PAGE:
Mick Fowler: the unfailing passion for mountaineering

Mick Fowler at the Weisshorn, 2020 ©Coll. Mick Fowler

A fearsome cancer to fight, and an expedition to the Pamir this summer with fellow Englishman Simon Yates that nearly went horribly wrong: in recent years, life has not spared Mick Fowler, now 67. Known as one of the great mountaineers of the modern era, we wondered how the man coped with his illness, and whether in Tajikistan, the climber awarded three Piolets d’Or had crossed certain limits. Fowler’s spirit and answers in this unfiltered interview.

With Victor Saunders in the autumn of 2016, English mountaineer Mick Fowler once again succeeded in climbing a virgin peak: Sersank (6,050 m) in the Indian Himalayas. The two partners, famous since their first ascent of the Golden Pillar at Spantik (7,028 m, Pakistan) in 1987, opened up the 1,100 metres of the north pillar before descending the summit via the south and west faces. It was a technical and challenging 8-day round trip, just like Fowler and his fellow adventurers had been doing for more than three decades.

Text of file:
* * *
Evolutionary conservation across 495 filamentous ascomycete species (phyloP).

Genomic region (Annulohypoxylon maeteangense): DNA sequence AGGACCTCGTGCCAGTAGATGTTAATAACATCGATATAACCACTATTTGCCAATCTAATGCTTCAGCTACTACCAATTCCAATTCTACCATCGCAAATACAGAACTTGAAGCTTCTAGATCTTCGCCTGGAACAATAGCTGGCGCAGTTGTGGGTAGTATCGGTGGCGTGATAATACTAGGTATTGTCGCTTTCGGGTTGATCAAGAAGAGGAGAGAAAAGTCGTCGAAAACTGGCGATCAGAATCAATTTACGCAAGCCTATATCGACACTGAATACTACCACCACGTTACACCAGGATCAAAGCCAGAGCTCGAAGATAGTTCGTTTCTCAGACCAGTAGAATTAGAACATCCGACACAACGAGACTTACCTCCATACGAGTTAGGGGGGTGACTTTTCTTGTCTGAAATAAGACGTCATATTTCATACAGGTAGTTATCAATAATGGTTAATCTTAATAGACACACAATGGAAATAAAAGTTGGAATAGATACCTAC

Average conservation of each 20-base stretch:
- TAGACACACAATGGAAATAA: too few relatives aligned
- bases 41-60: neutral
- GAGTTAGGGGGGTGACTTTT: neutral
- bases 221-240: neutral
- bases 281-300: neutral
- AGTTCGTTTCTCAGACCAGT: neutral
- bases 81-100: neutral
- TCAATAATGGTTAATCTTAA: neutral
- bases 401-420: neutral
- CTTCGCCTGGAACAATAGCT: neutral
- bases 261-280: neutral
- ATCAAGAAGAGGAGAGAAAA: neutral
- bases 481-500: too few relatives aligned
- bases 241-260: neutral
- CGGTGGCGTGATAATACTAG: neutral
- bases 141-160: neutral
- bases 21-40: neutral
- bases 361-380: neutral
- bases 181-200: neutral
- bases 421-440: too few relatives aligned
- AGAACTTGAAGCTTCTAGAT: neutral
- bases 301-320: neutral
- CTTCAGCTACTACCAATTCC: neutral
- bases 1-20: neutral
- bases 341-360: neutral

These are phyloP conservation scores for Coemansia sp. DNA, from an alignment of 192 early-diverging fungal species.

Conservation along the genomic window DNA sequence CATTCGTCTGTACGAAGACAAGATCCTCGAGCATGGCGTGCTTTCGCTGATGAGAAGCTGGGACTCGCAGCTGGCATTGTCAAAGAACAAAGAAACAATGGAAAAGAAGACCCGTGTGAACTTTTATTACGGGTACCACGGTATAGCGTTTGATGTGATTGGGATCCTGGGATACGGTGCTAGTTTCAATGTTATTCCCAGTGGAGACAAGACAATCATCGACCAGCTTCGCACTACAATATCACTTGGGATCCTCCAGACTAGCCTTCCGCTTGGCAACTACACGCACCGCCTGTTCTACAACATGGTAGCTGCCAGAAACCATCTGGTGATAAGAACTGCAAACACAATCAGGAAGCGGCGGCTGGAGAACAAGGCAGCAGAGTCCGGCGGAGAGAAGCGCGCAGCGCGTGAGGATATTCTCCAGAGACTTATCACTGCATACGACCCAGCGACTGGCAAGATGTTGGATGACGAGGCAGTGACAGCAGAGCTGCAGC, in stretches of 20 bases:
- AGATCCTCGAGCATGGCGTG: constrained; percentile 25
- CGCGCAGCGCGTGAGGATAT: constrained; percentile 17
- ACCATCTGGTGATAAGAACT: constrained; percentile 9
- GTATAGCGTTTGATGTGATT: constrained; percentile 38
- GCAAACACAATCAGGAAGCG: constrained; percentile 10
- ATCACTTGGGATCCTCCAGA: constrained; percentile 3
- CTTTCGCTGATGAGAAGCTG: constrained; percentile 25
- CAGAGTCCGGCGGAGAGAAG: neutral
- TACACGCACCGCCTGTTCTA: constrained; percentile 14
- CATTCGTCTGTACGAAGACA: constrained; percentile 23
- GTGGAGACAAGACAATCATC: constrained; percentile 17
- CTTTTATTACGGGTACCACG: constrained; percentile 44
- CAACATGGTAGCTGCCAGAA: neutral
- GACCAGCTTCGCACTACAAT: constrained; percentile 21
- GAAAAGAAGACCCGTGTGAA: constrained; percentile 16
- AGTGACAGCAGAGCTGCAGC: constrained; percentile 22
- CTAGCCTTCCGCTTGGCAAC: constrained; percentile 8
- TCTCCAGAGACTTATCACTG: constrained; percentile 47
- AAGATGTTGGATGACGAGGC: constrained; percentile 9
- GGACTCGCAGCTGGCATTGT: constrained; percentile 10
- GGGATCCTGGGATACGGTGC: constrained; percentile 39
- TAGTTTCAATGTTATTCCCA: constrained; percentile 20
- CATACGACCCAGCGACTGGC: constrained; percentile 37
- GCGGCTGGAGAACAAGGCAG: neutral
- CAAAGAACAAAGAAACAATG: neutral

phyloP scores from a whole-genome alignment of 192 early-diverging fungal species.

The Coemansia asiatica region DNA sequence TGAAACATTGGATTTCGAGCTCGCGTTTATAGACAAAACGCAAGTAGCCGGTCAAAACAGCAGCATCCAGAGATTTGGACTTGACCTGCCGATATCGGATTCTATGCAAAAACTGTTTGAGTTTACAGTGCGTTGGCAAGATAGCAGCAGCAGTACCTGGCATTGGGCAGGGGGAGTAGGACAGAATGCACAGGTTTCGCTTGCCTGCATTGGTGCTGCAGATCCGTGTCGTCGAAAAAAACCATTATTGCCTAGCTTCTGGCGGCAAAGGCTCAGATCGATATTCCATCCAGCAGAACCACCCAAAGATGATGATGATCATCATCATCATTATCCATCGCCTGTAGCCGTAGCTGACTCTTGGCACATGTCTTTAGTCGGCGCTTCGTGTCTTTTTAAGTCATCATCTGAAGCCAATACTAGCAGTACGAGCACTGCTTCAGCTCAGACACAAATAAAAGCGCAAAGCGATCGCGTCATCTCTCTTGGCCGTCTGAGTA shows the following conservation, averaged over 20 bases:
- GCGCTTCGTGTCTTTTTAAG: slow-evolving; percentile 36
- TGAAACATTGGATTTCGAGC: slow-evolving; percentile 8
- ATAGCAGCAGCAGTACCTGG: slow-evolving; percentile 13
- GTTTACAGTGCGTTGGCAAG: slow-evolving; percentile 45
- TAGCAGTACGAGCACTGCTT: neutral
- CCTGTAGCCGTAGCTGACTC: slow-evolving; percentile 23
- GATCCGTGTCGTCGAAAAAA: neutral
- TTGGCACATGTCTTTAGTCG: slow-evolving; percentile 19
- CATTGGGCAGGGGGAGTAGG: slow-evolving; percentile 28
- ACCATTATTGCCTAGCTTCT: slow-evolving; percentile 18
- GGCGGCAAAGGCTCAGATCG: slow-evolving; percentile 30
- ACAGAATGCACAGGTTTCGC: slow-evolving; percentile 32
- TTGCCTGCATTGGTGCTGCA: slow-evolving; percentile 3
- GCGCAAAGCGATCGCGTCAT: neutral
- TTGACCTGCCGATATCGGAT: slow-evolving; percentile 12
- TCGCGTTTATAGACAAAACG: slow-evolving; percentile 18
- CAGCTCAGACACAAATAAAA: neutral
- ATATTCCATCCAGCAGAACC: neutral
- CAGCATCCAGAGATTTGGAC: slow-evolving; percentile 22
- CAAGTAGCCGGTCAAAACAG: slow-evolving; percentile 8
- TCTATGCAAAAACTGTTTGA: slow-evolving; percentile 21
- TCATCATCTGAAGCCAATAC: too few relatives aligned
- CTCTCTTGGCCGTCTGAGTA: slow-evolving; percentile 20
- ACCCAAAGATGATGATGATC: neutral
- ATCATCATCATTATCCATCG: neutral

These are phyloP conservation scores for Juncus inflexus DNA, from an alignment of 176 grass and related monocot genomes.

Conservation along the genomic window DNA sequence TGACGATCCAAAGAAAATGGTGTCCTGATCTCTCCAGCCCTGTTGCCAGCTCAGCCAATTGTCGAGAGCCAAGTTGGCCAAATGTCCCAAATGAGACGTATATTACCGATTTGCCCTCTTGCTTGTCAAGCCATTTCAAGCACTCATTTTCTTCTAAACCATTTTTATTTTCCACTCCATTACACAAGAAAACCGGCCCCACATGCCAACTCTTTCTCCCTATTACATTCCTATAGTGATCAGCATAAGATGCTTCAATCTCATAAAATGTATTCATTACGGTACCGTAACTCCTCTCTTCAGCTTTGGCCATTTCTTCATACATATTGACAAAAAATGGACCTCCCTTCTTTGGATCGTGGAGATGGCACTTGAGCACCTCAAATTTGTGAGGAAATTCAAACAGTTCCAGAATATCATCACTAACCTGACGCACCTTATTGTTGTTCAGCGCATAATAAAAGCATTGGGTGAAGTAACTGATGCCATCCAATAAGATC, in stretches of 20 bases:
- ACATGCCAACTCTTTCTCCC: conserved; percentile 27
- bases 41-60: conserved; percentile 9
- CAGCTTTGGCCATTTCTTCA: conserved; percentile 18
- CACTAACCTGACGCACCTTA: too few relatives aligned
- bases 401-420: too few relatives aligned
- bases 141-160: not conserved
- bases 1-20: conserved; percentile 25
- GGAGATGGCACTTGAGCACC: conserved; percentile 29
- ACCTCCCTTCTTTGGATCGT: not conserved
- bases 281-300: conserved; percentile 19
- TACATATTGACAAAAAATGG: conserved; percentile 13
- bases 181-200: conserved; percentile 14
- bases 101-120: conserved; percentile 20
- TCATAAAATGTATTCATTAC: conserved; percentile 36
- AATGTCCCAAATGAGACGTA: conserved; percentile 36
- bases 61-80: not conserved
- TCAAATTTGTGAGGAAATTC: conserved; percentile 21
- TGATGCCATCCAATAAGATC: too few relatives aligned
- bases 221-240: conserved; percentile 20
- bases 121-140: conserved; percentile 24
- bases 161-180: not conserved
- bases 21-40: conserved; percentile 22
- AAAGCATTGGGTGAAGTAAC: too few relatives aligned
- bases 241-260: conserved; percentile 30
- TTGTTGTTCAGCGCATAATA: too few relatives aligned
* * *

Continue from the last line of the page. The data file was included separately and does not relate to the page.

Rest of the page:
Fowler is alpine style or nothing, and 3 of his ascents of this kind, with Paul Ramsden, have been honoured with a golden ice axe: the first ascent of the north face of Siguniang (6,250 m, China, 2002), that of the Shiva’s Prow (6,142 m, India, 2012), and the first ascent of the Gave Ding (6,571 m, Nepal, 2015).

The Fowler/Saunders North Pillar at Sersank (6050 m, India), 2016. ©Mick Fowler coll.

Mick Fowler in the steep mixed ground of the Sersank ©Coll.